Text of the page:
Change in formation provides more second-half chances for SU men’s soccer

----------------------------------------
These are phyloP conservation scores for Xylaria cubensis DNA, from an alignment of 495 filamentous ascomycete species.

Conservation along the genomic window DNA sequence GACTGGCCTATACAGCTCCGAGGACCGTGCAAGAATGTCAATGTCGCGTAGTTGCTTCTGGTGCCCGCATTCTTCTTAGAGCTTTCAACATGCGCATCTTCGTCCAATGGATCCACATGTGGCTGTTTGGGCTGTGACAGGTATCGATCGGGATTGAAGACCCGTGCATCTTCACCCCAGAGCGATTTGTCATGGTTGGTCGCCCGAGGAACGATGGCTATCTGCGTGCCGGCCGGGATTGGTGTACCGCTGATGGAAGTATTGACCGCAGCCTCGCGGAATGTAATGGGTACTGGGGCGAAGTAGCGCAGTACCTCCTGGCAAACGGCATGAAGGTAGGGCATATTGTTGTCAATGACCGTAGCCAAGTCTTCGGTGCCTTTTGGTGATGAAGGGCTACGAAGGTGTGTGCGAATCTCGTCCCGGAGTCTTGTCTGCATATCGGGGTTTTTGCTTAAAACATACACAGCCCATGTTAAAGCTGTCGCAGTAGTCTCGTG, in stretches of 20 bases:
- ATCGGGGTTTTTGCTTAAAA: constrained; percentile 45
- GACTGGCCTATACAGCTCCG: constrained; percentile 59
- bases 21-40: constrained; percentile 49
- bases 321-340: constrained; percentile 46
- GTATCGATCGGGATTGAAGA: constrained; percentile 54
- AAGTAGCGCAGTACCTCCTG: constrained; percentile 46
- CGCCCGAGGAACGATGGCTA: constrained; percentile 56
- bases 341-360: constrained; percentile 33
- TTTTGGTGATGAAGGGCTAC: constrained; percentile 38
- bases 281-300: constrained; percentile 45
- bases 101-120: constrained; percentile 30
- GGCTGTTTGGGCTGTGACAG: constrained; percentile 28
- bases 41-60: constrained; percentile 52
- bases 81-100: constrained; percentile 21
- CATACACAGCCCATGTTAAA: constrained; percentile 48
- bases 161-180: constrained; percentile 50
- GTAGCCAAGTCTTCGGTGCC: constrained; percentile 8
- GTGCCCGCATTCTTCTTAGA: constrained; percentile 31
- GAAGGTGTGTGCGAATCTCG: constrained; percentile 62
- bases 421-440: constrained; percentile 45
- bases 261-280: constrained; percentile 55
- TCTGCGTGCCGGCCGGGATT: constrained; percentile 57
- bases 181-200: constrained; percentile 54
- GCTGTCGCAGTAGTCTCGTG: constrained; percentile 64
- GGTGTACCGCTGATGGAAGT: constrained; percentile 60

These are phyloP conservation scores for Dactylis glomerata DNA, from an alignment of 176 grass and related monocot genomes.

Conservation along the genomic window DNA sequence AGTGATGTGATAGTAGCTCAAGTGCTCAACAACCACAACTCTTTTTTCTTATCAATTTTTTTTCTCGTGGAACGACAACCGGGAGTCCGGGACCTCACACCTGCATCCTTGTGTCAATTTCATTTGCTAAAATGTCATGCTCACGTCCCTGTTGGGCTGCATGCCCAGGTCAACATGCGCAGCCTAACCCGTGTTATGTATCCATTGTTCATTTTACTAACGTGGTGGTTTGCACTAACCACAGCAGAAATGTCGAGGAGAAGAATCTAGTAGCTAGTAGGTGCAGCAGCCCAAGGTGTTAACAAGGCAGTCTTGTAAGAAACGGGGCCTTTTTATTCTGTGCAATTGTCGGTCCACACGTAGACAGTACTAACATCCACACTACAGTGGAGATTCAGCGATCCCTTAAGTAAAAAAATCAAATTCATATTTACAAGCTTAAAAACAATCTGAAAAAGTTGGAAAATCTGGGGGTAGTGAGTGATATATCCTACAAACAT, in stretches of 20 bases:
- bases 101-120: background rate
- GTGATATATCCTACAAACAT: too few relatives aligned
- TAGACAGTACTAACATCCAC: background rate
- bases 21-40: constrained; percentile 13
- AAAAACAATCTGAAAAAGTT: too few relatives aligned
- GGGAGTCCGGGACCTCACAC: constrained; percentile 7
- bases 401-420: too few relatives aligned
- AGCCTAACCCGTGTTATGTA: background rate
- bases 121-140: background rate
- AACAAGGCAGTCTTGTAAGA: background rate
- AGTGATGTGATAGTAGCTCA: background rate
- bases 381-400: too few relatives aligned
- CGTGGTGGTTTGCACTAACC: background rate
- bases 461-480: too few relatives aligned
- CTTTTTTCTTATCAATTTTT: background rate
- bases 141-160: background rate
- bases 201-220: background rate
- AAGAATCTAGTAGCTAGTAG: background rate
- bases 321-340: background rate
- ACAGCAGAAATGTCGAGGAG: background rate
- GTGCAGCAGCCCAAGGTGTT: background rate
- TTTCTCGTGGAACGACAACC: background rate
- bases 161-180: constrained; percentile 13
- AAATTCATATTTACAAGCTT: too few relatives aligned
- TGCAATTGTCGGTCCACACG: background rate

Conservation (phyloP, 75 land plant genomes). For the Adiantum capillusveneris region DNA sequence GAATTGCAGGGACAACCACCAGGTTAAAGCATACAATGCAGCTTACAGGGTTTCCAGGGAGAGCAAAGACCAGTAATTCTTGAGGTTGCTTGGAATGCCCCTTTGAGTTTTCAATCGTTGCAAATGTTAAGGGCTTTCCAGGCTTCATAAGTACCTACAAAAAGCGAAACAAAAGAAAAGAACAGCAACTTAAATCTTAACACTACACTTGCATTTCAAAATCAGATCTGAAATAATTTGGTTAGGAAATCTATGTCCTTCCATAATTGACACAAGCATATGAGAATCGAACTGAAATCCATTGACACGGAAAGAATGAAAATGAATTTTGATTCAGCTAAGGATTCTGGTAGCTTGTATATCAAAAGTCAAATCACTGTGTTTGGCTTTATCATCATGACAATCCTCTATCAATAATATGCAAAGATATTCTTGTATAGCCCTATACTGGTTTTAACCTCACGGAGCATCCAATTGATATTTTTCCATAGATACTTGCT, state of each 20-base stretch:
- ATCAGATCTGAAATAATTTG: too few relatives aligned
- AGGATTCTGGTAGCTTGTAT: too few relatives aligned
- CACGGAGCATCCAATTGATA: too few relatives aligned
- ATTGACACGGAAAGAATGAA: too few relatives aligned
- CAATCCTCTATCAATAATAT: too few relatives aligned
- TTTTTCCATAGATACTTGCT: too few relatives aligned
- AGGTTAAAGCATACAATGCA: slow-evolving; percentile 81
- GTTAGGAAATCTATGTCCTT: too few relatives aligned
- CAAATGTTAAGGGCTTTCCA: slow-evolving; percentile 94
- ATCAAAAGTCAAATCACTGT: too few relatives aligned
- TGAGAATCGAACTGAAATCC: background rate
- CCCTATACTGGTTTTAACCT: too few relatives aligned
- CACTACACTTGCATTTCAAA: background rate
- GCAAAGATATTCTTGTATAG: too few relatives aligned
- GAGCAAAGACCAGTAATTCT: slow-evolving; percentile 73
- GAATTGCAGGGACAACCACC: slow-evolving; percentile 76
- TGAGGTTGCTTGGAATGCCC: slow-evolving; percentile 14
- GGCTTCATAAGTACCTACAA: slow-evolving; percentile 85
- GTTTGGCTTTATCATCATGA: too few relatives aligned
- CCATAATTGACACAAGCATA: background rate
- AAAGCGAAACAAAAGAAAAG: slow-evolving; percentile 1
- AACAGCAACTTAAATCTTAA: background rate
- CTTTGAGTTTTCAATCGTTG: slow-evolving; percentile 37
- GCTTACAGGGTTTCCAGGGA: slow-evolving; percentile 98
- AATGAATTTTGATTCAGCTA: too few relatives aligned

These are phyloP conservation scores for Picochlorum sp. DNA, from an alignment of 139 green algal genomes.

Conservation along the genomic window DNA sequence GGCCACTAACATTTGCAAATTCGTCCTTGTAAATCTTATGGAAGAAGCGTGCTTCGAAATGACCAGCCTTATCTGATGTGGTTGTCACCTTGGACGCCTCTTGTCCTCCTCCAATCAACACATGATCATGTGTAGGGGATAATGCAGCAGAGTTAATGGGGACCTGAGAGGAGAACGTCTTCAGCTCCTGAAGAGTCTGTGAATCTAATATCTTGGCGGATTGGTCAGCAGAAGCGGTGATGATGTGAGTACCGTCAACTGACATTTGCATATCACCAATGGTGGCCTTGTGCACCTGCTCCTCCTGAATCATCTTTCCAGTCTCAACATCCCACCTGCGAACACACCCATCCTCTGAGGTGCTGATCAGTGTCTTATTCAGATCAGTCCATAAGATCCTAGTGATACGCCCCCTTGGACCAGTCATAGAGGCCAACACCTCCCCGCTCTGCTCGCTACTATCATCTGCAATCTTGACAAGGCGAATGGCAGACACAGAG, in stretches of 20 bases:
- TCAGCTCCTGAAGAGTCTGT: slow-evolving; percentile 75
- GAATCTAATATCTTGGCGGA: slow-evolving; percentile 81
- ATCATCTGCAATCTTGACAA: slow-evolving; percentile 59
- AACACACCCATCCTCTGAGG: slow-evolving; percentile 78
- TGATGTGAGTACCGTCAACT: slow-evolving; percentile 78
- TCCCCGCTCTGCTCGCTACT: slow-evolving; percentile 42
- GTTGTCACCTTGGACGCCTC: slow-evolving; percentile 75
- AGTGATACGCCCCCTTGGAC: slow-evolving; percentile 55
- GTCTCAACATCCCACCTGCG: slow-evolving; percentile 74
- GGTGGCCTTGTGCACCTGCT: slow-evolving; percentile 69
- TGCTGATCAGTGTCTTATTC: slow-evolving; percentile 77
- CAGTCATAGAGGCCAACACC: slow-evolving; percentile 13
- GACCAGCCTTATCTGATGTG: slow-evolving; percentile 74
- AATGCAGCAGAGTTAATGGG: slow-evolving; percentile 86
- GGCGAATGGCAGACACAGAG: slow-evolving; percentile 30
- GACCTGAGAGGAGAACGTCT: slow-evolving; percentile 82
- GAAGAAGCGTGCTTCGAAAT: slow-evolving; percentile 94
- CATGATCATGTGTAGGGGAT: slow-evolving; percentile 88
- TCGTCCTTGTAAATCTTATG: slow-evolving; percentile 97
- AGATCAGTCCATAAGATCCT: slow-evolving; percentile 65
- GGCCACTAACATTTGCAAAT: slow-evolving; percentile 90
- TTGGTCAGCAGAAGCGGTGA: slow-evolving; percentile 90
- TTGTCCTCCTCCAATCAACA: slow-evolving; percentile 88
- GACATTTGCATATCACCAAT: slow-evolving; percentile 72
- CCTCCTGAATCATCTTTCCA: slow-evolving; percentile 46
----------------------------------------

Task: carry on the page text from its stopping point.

first_img Comments Facebook Twitter Google+ Published on September 26, 2010 at 12:00 pm Contact Michael: [email protected] | @Michael_Cohen13center_img After 45 minutes of being outshot, outplayed and outhustled by Pittsburgh, Syracuse head coach Ian McIntyre knew adjustments needed to be made. It was halftime, but the Orange hadn’t conceded a goal. With the score still 0-0, his team was by no means out of the game. ‘Pittsburgh really got on top and created some quality opportunities,’ McIntyre said. ‘That had to change if we were going to get something out of the game.’ Change is exactly what McIntyre did. To start the second half, McIntyre backed away from the 4-5-1 formation the team had been using for most of the season. Instead he pushed one of his midfielders forward to play as an additional striker and create a traditional 4-4-2 alignment. Although the team failed to find the back of the net and the game ended in a 0-0 tie, SU more than tripled its shot output in the second half and had a more consistent, better organized attack.AdvertisementThis is placeholder text The extra striker on Saturday came in the form of junior Nick Roydhouse. He moved up from the center attacking midfield position to play up front alongside Federico Agreda. It took him a few minutes to acclimate himself. Five minutes into the second half, sophomore defender Jakob Karlgren made a run out of the back down the left sideline and crossed the ball to Roydhouse. Alone in the middle of the penalty box, Roydhouse ripped a left-footed volley that pinged off the crossbar. Stunned by the miss, Roydhouse could only throw up his hands in disbelief. ‘I thought it was in,’ he said. ‘I couldn’t have hit it any better. It just rose up too high. Next time, I’ll put it in. ‘Let’s hope so anyway,’ he joked. The new formation also provided an opportunity for senior Manny Sevillano to step in for Geoff Lytle as an outside midfielder. In a 4-4-2, there is added pressure on the outside midfielders to cover a huge amount of the field. They are responsible for pushing forward and assisting the two strikers, and then having to retreat and play defense to help the outside defenders. It was for that reason McIntyre inserted Sevillano into the game. He trusted his endurance, and he trusted his pace. ‘He basically said, ‘We’re going to need your legs,” Sevillano said. ‘I have that speed and fitness that usually really helps our team.’ Sevillano played 63 minutes Saturday, all of which came in the second half and overtime. Playing on the left side of the field with Roydhouse, he nearly tallied what could have been a game-winning goal with two minutes to play in regulation. A beautiful combination between Roydhouse and midfielder Mawuena Agbossoumonde slipped Roydhouse free into the left corner. He played a cross into the box that found its way to Sevillano’s right foot, but his volley attempt sailed over the crossbar. Nonetheless, his play caught the attention of McIntyre. ‘He brought us energy,’ McIntyre said. ‘He brought us legs. I thought he was very good tonight. … Having that athleticism really keeps another team honest, and I thought he worked his socks off tonight.’ Syracuse managed seven shots in the second half, compared to just two in the first. The more focused attack also earned the Orange three corner kicks. It even outshot Pittsburgh in the overtime periods. ‘I think in the second half, we were performing a little bit better,’ Sevillano said. ‘We were on top of Pittsburgh. Usually you try to leave (a team that’s playing well) and see if that team can produce.’ But despite the improved attack, the team couldn’t produce a goal. Through its first seven matches, the team has just four goals and hasn’t scored more than one in a game. The last time the Orange went seven games to open a season without netting at least two goals in a single game was 1960. And it has only happened twice in program history. The offense needs to come around, and it needs to do so quickly. ‘(Scoring goals) is a mentality,’ McIntyre said. ‘It’s an aggressive nature, and you keep working at it. That’s why we practice and that’s how we become confident. We’ll keep working on that quality service, and then the goals will come.’ [email protected]last_img read more